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When Marco Marino and Matt Woolven took time away from university to focus their energy on their microstudio Spiderling, they reasoned that, as they both wanted to work in the games industry, it “couldn’t hurt” to see how far their ambition would take them.
The move demonstrated admirable devotion, and it paid off. By the time Spiderling took its game GLiD to SXSW it was impressive enough to win the Grand Prize at the 2011 ScreenBurn Independent Propeller Awards, bagging the team a $50,000 boost to their development budget.
UNITY SAYS RELAX
Back when GLiD, which is pitched as an ‘ambient exploration game’, was just an idea in the collective conscience of Marino and Woolven, the pair were actually using the Blender engine, which offered fine prototyping functionality, but left the team longing for far more beyond that.
“One day over the summer, we noticed Unity was free and gave it a download, and it was love at first sight,” says Marino. “It also works excellently alongside Blender, we could use it to model everything, which was perfect.
In the first couple of weeks with Unity, we decided to make as many tiny projects as we could in order to learn the ropes, and one of those tests was a small red cube with wheels and a big eye in the middle that later became GLiD.”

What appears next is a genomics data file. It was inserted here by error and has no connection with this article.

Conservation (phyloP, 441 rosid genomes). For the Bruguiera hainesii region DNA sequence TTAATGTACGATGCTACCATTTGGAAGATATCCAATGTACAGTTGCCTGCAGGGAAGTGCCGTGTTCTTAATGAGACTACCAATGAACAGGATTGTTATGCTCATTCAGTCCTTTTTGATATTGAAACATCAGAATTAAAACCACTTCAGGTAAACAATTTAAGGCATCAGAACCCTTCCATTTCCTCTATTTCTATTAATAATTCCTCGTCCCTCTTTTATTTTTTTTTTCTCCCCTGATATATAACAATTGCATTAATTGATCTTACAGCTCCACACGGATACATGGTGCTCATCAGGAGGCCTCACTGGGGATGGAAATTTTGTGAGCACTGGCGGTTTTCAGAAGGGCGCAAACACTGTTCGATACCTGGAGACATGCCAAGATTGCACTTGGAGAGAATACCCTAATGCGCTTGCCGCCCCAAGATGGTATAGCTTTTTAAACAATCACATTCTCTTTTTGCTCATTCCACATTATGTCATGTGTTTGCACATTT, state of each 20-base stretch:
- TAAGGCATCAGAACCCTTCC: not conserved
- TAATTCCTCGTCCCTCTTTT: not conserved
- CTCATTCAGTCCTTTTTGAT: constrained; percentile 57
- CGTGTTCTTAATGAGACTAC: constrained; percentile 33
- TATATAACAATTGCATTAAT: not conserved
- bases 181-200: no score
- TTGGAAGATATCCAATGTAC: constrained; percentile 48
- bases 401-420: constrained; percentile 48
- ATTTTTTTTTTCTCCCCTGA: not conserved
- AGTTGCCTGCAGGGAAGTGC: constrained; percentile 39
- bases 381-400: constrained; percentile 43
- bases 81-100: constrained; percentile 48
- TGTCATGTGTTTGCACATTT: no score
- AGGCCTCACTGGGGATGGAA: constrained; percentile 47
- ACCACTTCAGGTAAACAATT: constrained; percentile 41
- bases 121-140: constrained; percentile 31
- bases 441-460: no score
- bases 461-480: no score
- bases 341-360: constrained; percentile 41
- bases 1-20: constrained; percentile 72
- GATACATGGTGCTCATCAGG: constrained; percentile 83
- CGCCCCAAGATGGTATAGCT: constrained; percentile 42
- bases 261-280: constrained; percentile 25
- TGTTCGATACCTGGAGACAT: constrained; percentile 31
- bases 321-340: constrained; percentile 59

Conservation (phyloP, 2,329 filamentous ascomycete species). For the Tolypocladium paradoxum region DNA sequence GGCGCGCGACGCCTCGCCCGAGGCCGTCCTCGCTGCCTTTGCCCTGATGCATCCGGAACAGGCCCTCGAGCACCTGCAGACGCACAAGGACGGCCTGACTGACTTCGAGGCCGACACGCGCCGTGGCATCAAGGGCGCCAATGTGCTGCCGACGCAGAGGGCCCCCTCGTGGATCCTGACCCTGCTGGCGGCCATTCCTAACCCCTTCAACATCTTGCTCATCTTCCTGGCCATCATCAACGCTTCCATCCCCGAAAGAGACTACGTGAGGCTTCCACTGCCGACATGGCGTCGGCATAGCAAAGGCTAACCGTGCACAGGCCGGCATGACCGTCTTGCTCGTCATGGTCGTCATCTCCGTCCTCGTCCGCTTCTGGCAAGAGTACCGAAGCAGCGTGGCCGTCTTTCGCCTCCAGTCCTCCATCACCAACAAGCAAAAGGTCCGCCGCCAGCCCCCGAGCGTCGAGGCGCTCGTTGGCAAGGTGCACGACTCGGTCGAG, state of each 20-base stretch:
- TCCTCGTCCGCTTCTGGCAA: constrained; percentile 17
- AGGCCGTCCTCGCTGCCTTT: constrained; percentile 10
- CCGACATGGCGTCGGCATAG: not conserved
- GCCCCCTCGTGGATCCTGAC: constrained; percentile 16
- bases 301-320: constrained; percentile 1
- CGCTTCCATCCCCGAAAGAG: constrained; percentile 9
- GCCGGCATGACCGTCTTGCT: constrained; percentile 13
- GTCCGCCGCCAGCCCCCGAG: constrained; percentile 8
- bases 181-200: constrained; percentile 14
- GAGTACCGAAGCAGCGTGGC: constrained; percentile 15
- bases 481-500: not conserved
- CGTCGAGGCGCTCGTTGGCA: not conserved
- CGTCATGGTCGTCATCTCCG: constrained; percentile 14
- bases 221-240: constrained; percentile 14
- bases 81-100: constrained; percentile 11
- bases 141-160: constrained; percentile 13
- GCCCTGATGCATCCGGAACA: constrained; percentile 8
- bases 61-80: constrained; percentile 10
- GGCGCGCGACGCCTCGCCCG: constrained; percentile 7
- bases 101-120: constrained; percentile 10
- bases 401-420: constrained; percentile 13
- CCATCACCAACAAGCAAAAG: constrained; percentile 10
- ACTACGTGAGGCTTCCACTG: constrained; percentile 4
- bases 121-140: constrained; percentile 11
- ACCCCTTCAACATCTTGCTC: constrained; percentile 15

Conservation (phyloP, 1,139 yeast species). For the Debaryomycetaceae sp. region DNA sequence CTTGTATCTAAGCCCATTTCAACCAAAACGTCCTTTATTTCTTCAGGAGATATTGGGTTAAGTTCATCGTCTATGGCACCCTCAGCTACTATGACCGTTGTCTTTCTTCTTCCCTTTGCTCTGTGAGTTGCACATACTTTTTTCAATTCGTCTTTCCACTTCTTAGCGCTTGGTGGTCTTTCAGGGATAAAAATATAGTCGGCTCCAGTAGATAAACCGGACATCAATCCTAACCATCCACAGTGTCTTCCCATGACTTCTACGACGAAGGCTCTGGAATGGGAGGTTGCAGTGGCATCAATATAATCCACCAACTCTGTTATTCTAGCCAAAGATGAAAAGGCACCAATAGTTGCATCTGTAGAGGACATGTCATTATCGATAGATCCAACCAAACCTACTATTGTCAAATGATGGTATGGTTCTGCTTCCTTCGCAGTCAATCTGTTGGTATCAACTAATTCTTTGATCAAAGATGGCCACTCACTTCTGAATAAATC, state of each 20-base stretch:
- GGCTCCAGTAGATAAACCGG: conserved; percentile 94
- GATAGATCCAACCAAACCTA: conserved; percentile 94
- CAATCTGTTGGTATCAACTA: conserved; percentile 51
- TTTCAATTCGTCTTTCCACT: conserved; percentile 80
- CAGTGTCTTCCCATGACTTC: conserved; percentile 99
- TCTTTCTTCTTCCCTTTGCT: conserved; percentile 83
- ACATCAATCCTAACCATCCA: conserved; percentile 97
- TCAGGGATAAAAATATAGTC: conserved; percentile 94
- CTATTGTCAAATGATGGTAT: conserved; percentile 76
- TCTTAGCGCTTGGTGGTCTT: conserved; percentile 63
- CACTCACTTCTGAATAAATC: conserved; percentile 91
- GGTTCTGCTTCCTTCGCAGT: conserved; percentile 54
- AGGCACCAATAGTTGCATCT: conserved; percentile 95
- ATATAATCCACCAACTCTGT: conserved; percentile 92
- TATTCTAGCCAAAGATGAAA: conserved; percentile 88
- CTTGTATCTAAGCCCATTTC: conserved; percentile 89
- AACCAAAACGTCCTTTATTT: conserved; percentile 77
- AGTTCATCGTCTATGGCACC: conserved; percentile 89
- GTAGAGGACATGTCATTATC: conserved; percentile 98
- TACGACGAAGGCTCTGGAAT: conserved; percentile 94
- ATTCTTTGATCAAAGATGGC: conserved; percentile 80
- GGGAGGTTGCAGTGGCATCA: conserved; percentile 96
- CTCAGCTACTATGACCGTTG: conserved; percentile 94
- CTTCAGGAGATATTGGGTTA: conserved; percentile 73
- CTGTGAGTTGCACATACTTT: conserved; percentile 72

With both the team members having gained far more experience in artistic endeavours than technical proficiency, as GLiD started to evolve into a more serious project they were faced with the somewhat daunting challenge; mastering the programming and coding elements which were relatively alien to them.
“We find drawing easier than coding,” admits Marino. “As a result we have dreadfully short attention spans, so being able to hit the big ‘Play’ button at the top is definitely our favourite Unity feature. It gives a lot of freedom to experiment and evaluate the results instantly.”
The Spiderling founders also found Unity was particularly suited to their rather spontaneous creative approach, which sees them toy with a multitude of ideas with little planning, adopting a ferocious ‘trial and error’ method.
“If it wasn’t so easy to get from the initial idea to seeing it working in game we would have made something very different,” states Marino. “We were also amazed with the Unity interface; everything made sense and was in just the place you would expect. After only a couple of days using it we were both very comfortable with it. It was just a case of getting better at coding, which happened very naturally.”
DRAWN TO LIFE
Unity also played a substantial role in shaping the look and feel of GLiD, which lets players assume control of an agile arachnid robot. Treating the tech as a virtual sketchpad topped with a Play button, Marino and Woolven were able design much of the game’s stylistic direction in-engine.
“Originally a lot of the environment was made directly in Unity, although later on when things became more intricate we would simply take a screen shot from inside Unity and scribble over it in Gimp on a new layer, and then import the layers back in to Unity to see how it looked in motion,” explains Marino. “This quick back and forth between Unity and Gimp is how we arrived at the look of the game now.”
The end result is a highly distinct indie game that has already wowed judging panels and professionals the world over, and looks set to find favour with the public when it finally sees release later this year.